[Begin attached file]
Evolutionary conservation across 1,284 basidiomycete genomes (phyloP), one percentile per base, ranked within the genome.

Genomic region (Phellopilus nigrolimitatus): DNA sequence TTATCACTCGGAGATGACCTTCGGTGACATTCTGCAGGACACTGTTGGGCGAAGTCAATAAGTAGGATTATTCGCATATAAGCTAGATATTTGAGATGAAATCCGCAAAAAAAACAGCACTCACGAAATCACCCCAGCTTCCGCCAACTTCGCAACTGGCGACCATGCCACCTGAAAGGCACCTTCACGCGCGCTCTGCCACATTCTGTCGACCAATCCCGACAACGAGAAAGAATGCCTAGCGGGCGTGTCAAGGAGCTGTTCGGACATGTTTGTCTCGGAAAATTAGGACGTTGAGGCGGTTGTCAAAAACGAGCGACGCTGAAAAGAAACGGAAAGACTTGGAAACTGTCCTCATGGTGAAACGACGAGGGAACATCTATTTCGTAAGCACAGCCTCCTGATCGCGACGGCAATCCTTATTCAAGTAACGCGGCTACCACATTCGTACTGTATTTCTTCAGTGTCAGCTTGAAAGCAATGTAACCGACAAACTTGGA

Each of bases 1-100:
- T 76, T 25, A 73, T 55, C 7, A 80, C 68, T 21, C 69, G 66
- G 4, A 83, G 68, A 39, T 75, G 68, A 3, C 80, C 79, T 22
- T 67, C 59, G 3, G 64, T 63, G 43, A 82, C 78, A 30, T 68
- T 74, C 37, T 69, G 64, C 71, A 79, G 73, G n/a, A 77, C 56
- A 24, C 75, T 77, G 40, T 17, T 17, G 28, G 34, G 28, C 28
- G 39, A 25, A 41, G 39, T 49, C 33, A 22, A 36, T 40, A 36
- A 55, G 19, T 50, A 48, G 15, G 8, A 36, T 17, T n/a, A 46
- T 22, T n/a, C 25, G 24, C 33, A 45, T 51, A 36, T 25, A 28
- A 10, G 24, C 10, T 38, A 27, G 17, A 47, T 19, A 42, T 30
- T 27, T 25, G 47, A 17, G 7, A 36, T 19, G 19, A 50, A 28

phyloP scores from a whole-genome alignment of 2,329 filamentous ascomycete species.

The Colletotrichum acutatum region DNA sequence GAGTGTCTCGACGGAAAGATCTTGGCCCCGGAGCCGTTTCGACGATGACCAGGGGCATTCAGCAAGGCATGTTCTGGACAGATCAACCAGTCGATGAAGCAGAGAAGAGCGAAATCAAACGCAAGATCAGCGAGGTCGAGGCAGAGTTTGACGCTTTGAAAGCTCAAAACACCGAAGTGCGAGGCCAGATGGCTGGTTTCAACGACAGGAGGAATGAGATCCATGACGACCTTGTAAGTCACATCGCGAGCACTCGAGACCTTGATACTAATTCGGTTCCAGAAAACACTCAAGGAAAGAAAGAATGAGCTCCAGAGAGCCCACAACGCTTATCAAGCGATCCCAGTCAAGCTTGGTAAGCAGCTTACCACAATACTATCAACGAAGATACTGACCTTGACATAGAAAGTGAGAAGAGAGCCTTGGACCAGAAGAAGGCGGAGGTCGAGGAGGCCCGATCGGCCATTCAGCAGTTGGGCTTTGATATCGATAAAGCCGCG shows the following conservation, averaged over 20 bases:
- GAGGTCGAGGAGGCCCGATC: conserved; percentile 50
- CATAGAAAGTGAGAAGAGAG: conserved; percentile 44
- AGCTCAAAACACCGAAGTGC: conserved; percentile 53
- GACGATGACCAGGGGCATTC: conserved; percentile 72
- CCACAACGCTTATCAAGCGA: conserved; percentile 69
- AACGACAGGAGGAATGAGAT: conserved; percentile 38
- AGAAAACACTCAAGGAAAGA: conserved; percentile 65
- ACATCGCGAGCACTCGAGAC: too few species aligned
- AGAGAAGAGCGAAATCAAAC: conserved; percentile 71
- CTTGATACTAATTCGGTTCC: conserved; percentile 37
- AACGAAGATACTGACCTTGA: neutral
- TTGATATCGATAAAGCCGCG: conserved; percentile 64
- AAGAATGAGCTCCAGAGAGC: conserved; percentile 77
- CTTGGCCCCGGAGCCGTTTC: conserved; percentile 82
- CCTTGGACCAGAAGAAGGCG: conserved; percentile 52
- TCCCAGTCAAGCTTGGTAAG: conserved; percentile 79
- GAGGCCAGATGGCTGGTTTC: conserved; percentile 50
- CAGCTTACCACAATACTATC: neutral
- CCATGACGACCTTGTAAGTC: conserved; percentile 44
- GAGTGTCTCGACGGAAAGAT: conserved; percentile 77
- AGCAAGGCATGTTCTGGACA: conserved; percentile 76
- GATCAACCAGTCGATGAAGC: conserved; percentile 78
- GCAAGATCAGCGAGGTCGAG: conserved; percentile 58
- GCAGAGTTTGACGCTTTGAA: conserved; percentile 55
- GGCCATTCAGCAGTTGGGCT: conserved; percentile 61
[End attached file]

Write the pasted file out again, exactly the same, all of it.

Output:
Evolutionary conservation across 1,284 basidiomycete genomes (phyloP), one percentile per base, ranked within the genome.

Genomic region (Phellopilus nigrolimitatus): DNA sequence TTATCACTCGGAGATGACCTTCGGTGACATTCTGCAGGACACTGTTGGGCGAAGTCAATAAGTAGGATTATTCGCATATAAGCTAGATATTTGAGATGAAATCCGCAAAAAAAACAGCACTCACGAAATCACCCCAGCTTCCGCCAACTTCGCAACTGGCGACCATGCCACCTGAAAGGCACCTTCACGCGCGCTCTGCCACATTCTGTCGACCAATCCCGACAACGAGAAAGAATGCCTAGCGGGCGTGTCAAGGAGCTGTTCGGACATGTTTGTCTCGGAAAATTAGGACGTTGAGGCGGTTGTCAAAAACGAGCGACGCTGAAAAGAAACGGAAAGACTTGGAAACTGTCCTCATGGTGAAACGACGAGGGAACATCTATTTCGTAAGCACAGCCTCCTGATCGCGACGGCAATCCTTATTCAAGTAACGCGGCTACCACATTCGTACTGTATTTCTTCAGTGTCAGCTTGAAAGCAATGTAACCGACAAACTTGGA

Each of bases 1-100:
- T 76, T 25, A 73, T 55, C 7, A 80, C 68, T 21, C 69, G 66
- G 4, A 83, G 68, A 39, T 75, G 68, A 3, C 80, C 79, T 22
- T 67, C 59, G 3, G 64, T 63, G 43, A 82, C 78, A 30, T 68
- T 74, C 37, T 69, G 64, C 71, A 79, G 73, G n/a, A 77, C 56
- A 24, C 75, T 77, G 40, T 17, T 17, G 28, G 34, G 28, C 28
- G 39, A 25, A 41, G 39, T 49, C 33, A 22, A 36, T 40, A 36
- A 55, G 19, T 50, A 48, G 15, G 8, A 36, T 17, T n/a, A 46
- T 22, T n/a, C 25, G 24, C 33, A 45, T 51, A 36, T 25, A 28
- A 10, G 24, C 10, T 38, A 27, G 17, A 47, T 19, A 42, T 30
- T 27, T 25, G 47, A 17, G 7, A 36, T 19, G 19, A 50, A 28

phyloP scores from a whole-genome alignment of 2,329 filamentous ascomycete species.

The Colletotrichum acutatum region DNA sequence GAGTGTCTCGACGGAAAGATCTTGGCCCCGGAGCCGTTTCGACGATGACCAGGGGCATTCAGCAAGGCATGTTCTGGACAGATCAACCAGTCGATGAAGCAGAGAAGAGCGAAATCAAACGCAAGATCAGCGAGGTCGAGGCAGAGTTTGACGCTTTGAAAGCTCAAAACACCGAAGTGCGAGGCCAGATGGCTGGTTTCAACGACAGGAGGAATGAGATCCATGACGACCTTGTAAGTCACATCGCGAGCACTCGAGACCTTGATACTAATTCGGTTCCAGAAAACACTCAAGGAAAGAAAGAATGAGCTCCAGAGAGCCCACAACGCTTATCAAGCGATCCCAGTCAAGCTTGGTAAGCAGCTTACCACAATACTATCAACGAAGATACTGACCTTGACATAGAAAGTGAGAAGAGAGCCTTGGACCAGAAGAAGGCGGAGGTCGAGGAGGCCCGATCGGCCATTCAGCAGTTGGGCTTTGATATCGATAAAGCCGCG shows the following conservation, averaged over 20 bases:
- GAGGTCGAGGAGGCCCGATC: conserved; percentile 50
- CATAGAAAGTGAGAAGAGAG: conserved; percentile 44
- AGCTCAAAACACCGAAGTGC: conserved; percentile 53
- GACGATGACCAGGGGCATTC: conserved; percentile 72
- CCACAACGCTTATCAAGCGA: conserved; percentile 69
- AACGACAGGAGGAATGAGAT: conserved; percentile 38
- AGAAAACACTCAAGGAAAGA: conserved; percentile 65
- ACATCGCGAGCACTCGAGAC: too few species aligned
- AGAGAAGAGCGAAATCAAAC: conserved; percentile 71
- CTTGATACTAATTCGGTTCC: conserved; percentile 37
- AACGAAGATACTGACCTTGA: neutral
- TTGATATCGATAAAGCCGCG: conserved; percentile 64
- AAGAATGAGCTCCAGAGAGC: conserved; percentile 77
- CTTGGCCCCGGAGCCGTTTC: conserved; percentile 82
- CCTTGGACCAGAAGAAGGCG: conserved; percentile 52
- TCCCAGTCAAGCTTGGTAAG: conserved; percentile 79
- GAGGCCAGATGGCTGGTTTC: conserved; percentile 50
- CAGCTTACCACAATACTATC: neutral
- CCATGACGACCTTGTAAGTC: conserved; percentile 44
- GAGTGTCTCGACGGAAAGAT: conserved; percentile 77
- AGCAAGGCATGTTCTGGACA: conserved; percentile 76
- GATCAACCAGTCGATGAAGC: conserved; percentile 78
- GCAAGATCAGCGAGGTCGAG: conserved; percentile 58
- GCAGAGTTTGACGCTTTGAA: conserved; percentile 55
- GGCCATTCAGCAGTTGGGCT: conserved; percentile 61